What causes lower back pain?

Low back pain could be caused by a several factors from injuries to the effects of aging. The spinal cord is shielded by the vertebrae, which are made of bone. Between each vertebra are soft disks with a ligamentous outer layer. These discs operate as shock absorbers to guard the vertebra and the spinal cord. A lot of the problems that cause back pain are a result of herniation and degeneration of the intervertebral disc. Degeneration is a process in which wear and tear causes deterioration of the disc. Herniations, or bulging of the disk are protrusions from the disk that compress the surrounding nerves, inducing pain or numbness.

If I go through Spinal Decompression treatment, how long does it take to see results?

Most patients report a reduction in pain after the first couple of sessions. Typically, substantial improvement is obtained by the second week of therapy.

How long does it take to finish Spinal Decompression therapy?

Patients stay on the system for 30-45 minutes, on a daily basis for the first 2 weeks, 3 times a week for the following 2 weeks, and followed up by two times a week for the last two weeks.

Do I qualify for Spinal Decompression treatment?

Since I began using Spinal Decompression system, I’ have been inundated with questions from both doctors and patients as to which cases it will best help. Undoubtedly proper patient selection is vital to favorable results, so allow me to explain to you of the Inclusion and Exclusion criteria so you can make the appropriate decision since not everybody is a candidate for Spinal Decompression therapy.

Inclusion Criteria:

Pain because of herniated and bulging lumbar discs that is greater than four weeks old
Reoccurring pain from a failed back surgery that is more than 6 months old.
Persistent pain from degenerated disc not reacting to four weeks of treatment.
Patients available for four weeks of treatment protocol.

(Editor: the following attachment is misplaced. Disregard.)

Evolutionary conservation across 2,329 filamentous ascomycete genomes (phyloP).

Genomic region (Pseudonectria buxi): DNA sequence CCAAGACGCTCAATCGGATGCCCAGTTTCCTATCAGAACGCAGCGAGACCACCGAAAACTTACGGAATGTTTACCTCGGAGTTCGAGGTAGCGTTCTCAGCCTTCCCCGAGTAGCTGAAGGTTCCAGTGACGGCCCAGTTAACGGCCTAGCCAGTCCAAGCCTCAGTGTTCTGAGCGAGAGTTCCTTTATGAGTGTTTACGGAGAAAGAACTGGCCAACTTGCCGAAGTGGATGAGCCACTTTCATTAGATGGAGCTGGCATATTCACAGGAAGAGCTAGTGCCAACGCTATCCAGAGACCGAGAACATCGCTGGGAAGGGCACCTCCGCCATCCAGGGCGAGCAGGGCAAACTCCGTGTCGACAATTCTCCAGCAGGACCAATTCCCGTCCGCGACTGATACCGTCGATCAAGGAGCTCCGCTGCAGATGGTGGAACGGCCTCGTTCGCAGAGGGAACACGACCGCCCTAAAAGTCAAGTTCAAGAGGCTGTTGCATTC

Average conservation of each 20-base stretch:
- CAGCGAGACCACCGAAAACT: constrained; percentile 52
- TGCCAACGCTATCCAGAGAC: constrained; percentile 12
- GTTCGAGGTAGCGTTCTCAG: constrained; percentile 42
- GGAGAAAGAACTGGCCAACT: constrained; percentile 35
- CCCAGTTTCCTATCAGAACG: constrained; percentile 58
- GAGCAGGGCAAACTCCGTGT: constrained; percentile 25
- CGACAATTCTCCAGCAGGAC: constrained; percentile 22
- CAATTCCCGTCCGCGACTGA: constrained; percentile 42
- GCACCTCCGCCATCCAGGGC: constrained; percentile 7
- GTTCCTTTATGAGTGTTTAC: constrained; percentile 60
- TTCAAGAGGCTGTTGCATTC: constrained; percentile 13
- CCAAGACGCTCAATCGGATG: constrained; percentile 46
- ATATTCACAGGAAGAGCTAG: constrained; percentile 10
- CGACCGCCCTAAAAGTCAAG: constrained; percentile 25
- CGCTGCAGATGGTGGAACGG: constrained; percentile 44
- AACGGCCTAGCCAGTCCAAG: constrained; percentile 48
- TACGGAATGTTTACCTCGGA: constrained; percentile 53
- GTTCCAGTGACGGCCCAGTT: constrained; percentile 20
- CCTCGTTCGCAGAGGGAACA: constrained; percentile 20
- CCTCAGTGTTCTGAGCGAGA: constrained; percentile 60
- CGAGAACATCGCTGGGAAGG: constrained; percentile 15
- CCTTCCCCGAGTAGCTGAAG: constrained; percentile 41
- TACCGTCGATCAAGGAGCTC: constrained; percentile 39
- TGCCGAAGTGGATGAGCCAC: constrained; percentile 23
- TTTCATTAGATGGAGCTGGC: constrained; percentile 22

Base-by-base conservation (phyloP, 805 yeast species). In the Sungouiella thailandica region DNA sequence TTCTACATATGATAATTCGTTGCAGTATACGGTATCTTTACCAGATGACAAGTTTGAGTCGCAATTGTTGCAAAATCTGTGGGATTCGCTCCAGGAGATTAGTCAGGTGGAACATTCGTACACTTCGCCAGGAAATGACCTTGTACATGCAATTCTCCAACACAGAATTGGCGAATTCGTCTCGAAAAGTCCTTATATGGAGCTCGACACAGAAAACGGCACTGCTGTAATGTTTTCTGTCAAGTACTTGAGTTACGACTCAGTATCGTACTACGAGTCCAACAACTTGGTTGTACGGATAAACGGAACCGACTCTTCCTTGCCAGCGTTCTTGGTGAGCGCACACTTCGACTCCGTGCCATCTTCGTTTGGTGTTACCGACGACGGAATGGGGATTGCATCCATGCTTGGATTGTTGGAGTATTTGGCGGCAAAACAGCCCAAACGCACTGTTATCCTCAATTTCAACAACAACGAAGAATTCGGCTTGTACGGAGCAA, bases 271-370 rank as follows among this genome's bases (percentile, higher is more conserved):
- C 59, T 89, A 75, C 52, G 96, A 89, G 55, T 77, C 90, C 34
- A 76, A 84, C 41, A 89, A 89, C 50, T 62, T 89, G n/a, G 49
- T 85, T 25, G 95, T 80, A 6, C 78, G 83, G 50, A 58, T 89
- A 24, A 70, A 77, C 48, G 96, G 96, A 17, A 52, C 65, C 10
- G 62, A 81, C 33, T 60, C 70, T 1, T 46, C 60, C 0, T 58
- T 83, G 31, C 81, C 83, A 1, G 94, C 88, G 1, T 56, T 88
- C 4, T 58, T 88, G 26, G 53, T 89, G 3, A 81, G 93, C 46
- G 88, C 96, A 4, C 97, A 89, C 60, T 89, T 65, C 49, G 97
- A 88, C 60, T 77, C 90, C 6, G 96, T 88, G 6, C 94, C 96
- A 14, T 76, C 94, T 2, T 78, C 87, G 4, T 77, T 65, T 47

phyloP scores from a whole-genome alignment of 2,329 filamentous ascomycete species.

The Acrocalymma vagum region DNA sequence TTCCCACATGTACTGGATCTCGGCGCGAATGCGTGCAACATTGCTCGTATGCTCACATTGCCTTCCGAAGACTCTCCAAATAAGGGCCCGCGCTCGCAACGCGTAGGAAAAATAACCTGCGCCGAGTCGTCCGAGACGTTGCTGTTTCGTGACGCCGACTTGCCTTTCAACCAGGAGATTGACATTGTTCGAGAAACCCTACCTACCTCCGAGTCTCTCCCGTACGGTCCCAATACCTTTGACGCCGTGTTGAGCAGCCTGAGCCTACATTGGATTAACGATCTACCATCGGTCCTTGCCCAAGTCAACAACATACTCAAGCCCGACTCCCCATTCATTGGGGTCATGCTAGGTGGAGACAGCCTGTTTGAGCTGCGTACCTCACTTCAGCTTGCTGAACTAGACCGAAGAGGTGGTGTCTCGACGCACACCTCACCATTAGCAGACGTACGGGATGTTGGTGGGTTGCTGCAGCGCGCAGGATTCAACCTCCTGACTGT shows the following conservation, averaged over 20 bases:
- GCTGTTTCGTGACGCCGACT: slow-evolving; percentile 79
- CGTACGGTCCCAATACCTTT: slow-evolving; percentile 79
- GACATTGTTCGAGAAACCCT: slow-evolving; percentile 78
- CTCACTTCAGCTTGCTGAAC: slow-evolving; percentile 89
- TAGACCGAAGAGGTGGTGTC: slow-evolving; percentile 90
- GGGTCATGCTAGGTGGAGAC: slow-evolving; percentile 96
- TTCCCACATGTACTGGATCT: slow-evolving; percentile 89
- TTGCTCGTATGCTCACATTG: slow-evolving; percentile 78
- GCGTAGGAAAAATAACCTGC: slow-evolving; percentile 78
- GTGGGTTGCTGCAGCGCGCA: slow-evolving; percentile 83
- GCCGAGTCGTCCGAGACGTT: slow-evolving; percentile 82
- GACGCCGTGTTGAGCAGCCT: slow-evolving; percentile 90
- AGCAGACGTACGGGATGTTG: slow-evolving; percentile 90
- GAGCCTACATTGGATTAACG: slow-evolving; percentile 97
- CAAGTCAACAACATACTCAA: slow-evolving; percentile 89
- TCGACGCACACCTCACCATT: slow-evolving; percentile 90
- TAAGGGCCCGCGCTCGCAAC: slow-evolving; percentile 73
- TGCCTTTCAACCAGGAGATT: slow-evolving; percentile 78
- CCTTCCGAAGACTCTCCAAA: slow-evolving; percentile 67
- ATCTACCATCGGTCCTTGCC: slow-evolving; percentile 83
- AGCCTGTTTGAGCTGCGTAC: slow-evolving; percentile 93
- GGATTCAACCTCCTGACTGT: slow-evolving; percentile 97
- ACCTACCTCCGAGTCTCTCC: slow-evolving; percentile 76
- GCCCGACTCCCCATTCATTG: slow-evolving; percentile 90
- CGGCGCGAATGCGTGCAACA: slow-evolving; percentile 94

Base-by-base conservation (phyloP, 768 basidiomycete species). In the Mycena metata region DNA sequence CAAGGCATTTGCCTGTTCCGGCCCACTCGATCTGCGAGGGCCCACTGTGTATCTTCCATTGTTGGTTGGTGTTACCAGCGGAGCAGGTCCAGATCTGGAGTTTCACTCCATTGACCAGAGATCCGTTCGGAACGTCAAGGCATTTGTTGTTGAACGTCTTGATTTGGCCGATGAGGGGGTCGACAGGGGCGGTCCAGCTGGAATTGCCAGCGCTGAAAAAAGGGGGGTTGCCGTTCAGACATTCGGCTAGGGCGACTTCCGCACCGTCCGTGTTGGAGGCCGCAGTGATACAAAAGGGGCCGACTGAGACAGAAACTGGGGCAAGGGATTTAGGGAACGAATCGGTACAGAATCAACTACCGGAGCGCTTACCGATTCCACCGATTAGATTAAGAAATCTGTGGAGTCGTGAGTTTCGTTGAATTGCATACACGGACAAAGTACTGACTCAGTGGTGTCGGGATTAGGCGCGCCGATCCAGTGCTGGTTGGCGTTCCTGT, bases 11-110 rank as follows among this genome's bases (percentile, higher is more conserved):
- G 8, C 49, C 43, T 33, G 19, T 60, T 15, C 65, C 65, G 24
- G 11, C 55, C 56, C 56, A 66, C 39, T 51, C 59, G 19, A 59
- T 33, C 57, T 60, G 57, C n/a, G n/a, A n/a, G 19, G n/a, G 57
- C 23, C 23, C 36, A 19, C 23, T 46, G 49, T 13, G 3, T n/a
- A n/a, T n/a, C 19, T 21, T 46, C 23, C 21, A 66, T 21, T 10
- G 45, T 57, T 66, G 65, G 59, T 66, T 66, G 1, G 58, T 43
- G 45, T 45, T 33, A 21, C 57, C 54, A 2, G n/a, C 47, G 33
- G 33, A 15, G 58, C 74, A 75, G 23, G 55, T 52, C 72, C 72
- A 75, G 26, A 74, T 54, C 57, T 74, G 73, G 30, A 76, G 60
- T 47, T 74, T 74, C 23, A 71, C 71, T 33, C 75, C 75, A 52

Patient at least eighteen years of age.

Exclusion Criteria:

Appliances like pedicle screws and rods
Pregnancy
Prior lumbar fusion less than 6 months old
Metastatic cancer
Extreme osteoporosis
Spondylolisthesis ().
Compression fracture of lumbar spine below L-1 ().
Pars defect.
Pathologic aortic aneurysm.
Pelvic or abdominal cancer.
Disc space infections.
Severe peripheral neuropathy.
Hemiplegia, paraplegia, or cognitive dysfunction.

Is there any side effects to the treatment?

The majority of patients do not experience any side effects. Though, there have been some minor cases of muscle spasm for a brief period of time.

Just How does Spinal Decompression separate each vertebra and allow for decompression at a certain level?

Decompression is obtained using a specific mix of spinal positioning and varying the degree and intensity of force. The key to producing this decompression is the soft pull that is generated by a logarithmic curve. When distractive forces are produced on a logarithmic curve the typical proprioceptor response is avoided. Preventing this response allows decompression to occur at the targeted location.

Is there any risks to the patient during therapy on Spinal Decompression?

Definitely No. Spinal Decompression is absolutely safe and comfortable for all patients. The system has emergency stop switches for both the operator and the patient. These switches (a requirement of the FDA) terminate the treatment immediately thereby preventing any injuries.

How does Spinal Decompression therapy differ from regular spinal traction?

Traction is effective at treating a couple of the conditions resulting from herniated or degeneration. Traction can’t take care of the source of the problem. Spinal Decompression produces a negative pressure inside the disc. This effect causes the disk to pull in the herniation and the increase in negative pressure also induces the flow of blood and nutrients back into the disk allowing the body’s natural fibroblastic response to heal the injury and re-hydrate the disk. Traction and inversion tables, at best, can lower the intradiscal pressure from a +90 to a +30 mmHg. Spinal Decompression is clinically shown to decrease the intradiscal pressure to between a -150 to -200 mmHg. Traction sets off the body’s normal response to stretching by producing painful muscle spasms that aggravate the pain in affected area.

Can Spinal Decompression be used for people that have had spinal surgery?

For the most part Spinal Decompression treatment is not contra-indicated for patients that have had spinal surgery. Many patients have found success with Spinal Decompression after a failed back surgery.

Who is not a prospect for Spinal Decompression treatment?

Anyone who has recent spinal fractures, surgical fusion or metallic hardware, surgically repaired aneurysms, infection of the spine, and/or moderate to severe osteoporosis.

Who is a prospect for Spinal Decompression?

Anybody who has been told they need surgery but wants to avoid it, anyone who has been advised there is nothing more offered to help, anybody who failed to substantially respond to conservative options (medications, physical therapy, injections, chiropractic, acupuncture), or anyone who still has pain but wishes to obtain the sort of care they want.